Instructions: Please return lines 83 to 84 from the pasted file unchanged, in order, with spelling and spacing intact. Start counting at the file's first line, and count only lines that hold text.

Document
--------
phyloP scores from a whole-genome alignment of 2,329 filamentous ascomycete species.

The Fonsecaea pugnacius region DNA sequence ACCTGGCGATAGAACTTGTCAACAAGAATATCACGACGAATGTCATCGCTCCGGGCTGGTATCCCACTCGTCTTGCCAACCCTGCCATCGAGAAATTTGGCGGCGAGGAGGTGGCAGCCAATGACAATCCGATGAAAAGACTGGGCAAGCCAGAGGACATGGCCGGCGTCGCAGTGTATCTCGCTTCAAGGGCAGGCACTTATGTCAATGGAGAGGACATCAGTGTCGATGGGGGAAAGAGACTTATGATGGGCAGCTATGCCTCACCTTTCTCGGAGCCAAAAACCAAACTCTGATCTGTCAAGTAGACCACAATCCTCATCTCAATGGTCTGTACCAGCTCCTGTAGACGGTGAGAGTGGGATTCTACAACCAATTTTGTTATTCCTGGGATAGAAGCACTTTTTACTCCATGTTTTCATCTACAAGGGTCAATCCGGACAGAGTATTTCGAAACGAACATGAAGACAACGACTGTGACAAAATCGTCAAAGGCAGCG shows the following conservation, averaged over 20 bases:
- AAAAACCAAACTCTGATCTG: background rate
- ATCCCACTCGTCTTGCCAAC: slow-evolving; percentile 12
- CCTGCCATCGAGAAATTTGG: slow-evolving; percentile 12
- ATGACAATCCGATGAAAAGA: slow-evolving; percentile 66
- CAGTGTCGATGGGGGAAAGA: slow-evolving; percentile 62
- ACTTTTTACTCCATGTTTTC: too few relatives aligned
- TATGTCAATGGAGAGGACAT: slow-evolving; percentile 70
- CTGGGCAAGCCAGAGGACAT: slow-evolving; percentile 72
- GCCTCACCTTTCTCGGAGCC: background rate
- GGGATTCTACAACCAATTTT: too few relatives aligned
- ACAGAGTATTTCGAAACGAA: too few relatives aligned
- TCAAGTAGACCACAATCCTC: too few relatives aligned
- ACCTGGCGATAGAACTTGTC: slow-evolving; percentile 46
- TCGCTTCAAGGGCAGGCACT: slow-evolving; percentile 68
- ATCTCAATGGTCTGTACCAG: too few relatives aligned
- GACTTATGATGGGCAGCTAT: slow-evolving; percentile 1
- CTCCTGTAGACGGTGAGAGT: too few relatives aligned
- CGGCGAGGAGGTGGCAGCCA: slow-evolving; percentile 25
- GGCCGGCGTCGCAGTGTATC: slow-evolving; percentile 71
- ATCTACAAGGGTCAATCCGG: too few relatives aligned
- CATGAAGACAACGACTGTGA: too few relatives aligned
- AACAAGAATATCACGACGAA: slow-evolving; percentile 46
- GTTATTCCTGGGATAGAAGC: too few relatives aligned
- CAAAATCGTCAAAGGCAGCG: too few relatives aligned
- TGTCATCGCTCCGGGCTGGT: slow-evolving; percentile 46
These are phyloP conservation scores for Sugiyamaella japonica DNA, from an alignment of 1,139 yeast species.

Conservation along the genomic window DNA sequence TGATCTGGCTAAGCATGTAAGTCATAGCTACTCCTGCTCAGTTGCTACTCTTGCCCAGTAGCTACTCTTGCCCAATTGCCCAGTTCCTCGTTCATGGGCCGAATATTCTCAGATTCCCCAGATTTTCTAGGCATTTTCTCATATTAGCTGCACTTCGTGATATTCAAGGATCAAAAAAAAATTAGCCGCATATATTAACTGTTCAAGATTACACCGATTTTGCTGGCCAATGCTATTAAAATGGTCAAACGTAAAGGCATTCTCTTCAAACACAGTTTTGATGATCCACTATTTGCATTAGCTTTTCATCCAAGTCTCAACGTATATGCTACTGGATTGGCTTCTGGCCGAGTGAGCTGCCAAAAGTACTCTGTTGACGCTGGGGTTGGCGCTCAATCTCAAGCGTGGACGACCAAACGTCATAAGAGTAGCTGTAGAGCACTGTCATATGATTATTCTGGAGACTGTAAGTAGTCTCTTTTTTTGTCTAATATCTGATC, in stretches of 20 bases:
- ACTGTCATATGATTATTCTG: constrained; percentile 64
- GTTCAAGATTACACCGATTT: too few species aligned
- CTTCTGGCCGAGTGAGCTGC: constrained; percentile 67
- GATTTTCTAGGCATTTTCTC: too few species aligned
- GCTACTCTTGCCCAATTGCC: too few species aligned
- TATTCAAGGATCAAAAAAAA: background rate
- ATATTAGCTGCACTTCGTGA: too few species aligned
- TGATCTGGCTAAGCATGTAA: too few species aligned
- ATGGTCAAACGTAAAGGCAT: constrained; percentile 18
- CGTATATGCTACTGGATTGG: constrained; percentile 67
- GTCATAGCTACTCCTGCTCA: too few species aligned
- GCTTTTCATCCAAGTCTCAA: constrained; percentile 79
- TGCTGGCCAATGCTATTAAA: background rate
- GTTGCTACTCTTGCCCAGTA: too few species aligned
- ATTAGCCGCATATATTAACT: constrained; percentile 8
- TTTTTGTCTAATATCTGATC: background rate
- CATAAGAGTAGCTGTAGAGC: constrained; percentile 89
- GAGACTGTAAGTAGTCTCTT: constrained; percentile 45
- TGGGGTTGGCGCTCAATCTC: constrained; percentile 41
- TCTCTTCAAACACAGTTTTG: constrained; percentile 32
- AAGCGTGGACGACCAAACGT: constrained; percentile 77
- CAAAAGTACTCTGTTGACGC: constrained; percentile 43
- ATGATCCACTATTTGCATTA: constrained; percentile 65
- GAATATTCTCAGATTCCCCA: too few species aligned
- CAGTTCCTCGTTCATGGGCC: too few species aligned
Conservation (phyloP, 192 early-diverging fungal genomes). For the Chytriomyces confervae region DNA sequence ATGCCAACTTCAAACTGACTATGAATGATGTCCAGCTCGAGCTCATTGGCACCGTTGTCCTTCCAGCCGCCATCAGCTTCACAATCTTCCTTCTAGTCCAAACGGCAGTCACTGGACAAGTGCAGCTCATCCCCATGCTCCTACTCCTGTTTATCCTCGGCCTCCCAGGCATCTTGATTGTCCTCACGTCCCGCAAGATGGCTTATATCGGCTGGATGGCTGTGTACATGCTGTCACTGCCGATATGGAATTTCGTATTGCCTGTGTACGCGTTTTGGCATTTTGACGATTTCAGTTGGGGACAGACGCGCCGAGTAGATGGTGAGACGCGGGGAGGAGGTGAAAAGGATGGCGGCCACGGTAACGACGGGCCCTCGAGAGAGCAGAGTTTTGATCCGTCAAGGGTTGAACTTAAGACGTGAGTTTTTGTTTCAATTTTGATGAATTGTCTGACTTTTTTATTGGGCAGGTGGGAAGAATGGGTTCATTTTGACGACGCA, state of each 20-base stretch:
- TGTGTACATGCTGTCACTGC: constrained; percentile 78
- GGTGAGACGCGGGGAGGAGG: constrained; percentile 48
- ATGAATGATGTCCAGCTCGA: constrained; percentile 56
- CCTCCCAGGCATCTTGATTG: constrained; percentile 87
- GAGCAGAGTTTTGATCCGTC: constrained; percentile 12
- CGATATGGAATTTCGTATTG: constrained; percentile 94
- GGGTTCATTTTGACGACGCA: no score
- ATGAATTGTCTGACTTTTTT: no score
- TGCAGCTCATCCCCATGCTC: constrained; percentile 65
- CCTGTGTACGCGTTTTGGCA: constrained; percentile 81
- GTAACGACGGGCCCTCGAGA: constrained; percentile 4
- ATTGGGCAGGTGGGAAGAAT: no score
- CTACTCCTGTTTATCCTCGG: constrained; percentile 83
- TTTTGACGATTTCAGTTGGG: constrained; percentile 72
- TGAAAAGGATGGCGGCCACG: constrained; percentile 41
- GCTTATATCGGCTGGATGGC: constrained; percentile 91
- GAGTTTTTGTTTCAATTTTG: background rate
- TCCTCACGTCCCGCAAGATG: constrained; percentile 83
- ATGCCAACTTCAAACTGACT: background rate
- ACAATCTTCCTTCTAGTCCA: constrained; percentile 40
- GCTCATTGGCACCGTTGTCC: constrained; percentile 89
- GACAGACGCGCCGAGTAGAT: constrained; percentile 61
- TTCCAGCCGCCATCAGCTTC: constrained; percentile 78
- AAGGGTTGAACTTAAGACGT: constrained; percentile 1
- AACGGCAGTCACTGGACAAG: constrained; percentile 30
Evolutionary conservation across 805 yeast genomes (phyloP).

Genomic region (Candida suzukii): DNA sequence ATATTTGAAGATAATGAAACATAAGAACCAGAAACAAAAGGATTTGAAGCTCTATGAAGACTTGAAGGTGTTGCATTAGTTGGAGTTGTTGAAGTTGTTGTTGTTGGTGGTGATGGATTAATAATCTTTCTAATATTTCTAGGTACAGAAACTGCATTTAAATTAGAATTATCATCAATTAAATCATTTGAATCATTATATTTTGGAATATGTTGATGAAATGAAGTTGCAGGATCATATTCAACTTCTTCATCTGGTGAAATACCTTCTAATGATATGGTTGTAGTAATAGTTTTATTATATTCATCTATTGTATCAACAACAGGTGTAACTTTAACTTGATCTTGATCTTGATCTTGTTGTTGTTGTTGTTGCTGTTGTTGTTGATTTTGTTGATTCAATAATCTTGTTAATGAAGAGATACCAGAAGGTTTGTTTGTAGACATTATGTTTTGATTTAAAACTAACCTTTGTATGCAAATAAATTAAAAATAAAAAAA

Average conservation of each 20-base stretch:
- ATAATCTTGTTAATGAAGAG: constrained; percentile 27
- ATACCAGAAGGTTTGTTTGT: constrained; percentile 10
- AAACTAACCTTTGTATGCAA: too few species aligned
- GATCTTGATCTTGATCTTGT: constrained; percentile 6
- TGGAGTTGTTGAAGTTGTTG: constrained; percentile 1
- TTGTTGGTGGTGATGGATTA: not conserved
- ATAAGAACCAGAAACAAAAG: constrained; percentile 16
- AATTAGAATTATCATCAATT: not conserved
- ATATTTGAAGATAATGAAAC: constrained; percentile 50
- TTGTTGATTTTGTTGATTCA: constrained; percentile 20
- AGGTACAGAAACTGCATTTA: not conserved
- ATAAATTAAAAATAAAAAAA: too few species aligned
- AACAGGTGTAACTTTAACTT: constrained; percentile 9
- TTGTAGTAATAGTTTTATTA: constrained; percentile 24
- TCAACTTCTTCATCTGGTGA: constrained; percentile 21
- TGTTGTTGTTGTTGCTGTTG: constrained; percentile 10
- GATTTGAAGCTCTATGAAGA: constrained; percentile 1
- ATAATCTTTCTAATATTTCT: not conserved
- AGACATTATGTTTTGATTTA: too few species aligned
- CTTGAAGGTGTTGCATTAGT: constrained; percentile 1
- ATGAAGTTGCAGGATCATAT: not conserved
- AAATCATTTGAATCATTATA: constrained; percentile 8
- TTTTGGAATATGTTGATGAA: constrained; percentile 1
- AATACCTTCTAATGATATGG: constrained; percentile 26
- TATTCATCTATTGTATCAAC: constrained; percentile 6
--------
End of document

Average conservation of each 20-base stretch:
- ATAATCTTGTTAATGAAGAG: constrained; percentile 27